The Rock

on June 07, 1996 by Susan Lambert TWO DEATHS
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   An enthusiastic young filmmaker once said, "It's been done and it's been redone, but never quite the way we're going to show it to you." Which is exactly why movies end up being variations on a theme and why "The Rock" is more of the same only bigger, louder and faster. This "Attack on Alcatraz Island" boasts too much plot, shorthand storytelling and two very interesting, fun characters which automatically pits it above "Mission Impossible" and "Twister" put together. But being better than two bloated, style-over-substance movies does not equal good.
   The Jerry Bruckheimer and the late Don Simpson are famous for their over-the-top, to-the-limit, no-holds-barred filmmaking and "The Rock" is no exception, but Michael Bay's direction lacks suspense and any real feeling beyond a "Look at this, ain't it cool?" mentality. Using wanton destruction and violence in place of action, Bay's fast, indecipherable cuts replace choreography. Explosions replace climactic moments. And story is superseded by the plot which has something to do with San Franscico being held hostage by upset marines armed with chemical weapons. But, so what. The city never truly feels at risk; neither do the hostages. Nor do our intrepid heroes, despite how darn likable they are, ever truly feel the heat of the fire.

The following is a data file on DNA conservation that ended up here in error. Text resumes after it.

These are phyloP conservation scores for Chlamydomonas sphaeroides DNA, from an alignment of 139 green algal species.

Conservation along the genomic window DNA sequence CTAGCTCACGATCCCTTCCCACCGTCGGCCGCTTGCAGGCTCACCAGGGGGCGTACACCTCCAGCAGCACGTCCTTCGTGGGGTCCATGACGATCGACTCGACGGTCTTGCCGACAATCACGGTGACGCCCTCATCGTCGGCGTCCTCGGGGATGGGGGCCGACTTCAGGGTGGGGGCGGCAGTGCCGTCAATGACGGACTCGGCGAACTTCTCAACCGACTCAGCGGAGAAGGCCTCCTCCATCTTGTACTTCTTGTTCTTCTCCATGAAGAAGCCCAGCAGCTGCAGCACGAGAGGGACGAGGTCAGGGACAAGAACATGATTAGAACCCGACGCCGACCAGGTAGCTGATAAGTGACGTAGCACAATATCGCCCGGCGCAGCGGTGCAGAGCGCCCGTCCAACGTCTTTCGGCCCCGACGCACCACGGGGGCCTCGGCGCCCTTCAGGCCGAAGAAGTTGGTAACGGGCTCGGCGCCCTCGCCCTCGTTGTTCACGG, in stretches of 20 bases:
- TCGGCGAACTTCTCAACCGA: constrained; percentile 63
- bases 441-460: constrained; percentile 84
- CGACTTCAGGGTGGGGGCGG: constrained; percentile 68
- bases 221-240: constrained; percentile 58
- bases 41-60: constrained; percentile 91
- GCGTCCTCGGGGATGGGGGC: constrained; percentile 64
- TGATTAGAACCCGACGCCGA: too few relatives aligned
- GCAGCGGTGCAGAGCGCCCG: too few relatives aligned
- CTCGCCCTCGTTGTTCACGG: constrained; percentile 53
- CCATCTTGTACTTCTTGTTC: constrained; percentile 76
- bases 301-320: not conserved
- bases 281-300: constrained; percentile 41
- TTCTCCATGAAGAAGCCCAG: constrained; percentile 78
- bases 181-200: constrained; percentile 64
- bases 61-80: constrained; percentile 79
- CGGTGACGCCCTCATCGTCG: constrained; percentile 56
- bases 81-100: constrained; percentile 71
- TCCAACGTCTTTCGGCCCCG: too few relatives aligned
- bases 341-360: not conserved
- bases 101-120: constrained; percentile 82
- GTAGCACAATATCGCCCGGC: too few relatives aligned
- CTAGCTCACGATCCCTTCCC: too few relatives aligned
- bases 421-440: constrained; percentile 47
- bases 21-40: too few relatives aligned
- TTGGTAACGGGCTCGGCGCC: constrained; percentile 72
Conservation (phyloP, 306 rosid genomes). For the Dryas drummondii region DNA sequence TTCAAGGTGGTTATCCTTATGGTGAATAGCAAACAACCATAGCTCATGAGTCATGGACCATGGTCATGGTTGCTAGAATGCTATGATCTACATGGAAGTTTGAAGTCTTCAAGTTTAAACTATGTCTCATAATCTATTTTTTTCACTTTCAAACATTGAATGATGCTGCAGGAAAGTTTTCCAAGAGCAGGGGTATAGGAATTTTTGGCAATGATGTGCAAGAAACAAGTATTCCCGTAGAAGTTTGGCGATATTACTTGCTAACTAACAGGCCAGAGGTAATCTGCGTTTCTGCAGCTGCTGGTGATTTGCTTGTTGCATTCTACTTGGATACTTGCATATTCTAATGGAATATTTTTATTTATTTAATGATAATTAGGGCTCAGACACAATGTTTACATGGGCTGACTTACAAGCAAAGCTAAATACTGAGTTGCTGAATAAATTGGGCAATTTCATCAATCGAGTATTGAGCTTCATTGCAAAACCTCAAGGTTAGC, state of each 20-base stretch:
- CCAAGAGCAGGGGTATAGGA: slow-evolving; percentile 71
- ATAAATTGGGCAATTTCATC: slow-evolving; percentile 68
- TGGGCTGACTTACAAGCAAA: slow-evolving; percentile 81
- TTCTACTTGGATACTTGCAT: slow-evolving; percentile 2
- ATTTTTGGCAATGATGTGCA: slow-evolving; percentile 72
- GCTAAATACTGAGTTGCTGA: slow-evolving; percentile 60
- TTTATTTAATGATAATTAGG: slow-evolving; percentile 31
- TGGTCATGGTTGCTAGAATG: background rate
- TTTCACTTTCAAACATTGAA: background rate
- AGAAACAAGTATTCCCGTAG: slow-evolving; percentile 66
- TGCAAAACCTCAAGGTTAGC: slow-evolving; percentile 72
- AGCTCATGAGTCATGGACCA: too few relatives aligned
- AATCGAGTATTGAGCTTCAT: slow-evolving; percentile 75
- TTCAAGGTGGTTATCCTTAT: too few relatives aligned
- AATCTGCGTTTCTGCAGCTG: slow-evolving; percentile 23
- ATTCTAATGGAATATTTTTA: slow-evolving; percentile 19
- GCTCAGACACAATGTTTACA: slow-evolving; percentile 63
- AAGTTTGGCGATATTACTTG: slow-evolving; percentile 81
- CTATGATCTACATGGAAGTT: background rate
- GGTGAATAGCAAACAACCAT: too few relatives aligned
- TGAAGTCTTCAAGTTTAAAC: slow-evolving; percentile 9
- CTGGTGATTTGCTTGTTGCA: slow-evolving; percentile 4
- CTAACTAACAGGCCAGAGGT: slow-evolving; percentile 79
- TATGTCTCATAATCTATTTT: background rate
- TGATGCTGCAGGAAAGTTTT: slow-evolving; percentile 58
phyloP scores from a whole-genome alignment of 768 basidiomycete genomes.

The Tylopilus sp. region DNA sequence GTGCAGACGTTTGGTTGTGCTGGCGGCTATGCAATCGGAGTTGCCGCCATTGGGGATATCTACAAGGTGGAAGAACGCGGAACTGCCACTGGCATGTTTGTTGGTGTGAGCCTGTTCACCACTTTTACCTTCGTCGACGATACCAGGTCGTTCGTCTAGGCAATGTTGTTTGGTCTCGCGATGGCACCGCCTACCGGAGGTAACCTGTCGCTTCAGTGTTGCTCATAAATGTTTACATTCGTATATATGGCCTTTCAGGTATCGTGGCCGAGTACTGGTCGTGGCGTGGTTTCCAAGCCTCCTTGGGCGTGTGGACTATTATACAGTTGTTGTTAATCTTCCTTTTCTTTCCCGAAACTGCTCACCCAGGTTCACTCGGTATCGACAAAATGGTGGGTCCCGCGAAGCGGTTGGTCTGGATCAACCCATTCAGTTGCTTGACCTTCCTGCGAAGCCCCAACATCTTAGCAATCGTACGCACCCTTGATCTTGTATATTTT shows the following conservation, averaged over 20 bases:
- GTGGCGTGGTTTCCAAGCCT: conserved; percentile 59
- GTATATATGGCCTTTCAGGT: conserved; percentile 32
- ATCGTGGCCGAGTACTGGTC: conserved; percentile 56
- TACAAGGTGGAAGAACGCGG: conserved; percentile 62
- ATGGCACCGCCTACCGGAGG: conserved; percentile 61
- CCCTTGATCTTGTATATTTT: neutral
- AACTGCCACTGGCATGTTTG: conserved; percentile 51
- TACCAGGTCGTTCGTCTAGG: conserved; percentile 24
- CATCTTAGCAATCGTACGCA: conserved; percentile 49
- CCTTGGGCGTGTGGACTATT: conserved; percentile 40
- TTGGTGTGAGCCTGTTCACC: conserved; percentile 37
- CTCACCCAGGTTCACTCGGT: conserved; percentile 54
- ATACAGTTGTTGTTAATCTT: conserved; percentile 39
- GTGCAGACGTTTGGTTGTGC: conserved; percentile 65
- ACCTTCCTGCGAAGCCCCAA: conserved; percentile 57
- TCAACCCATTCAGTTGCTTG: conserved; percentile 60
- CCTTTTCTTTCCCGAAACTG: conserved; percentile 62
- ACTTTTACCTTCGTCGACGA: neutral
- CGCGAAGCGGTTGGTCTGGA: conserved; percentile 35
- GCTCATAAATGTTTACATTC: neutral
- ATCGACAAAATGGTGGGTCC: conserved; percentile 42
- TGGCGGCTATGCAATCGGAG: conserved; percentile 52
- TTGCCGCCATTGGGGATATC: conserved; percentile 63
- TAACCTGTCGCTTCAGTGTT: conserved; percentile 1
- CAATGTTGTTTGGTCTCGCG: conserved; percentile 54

The surviving grace of Michael Bay's big music video is his cast (which has always been vital to the Simpson/Bruckheimer recipe). Nicholas Cage brings his usual brand of brilliance to his super-quirky role as chemical super-freak Stanley Goodspeed who must help an elite group of Navy Seals take back Alcatraz before Ed Harris and his marine boys dust San Franscico. Harris, with his eyes on full-blast blue, takes command of a role which ultimately doesn't amount to much. William Forsythe is also wasted here as the frustrated agent-in-command. He has cut his teeth on meatier parts in better films and deserves a role he can make his own. But Sean Connery saves not only the day, but the movie. His charm, class and charisma raise the film to new heights. Together Connery and Cage create great chemistry. This is their game and it's fun to watch to watch them waggle at each other in between random explosions and gruesome deaths. But while the ingredients may be the freshest and finest, if it's done, redone and then overdone, as it is here, this movie meal ends up being about as palatable as a rock. Starring Sean Connery, Nicolas Cage and Ed Harris. Directed by Michael Bay. Written by David Weisberg & Douglas S. Cook and Mark Rosner. Produced by Don Simpson and Jerry Bruckheimer. A Buena Vista release. Action. Rated R. Running time: 137 minutes
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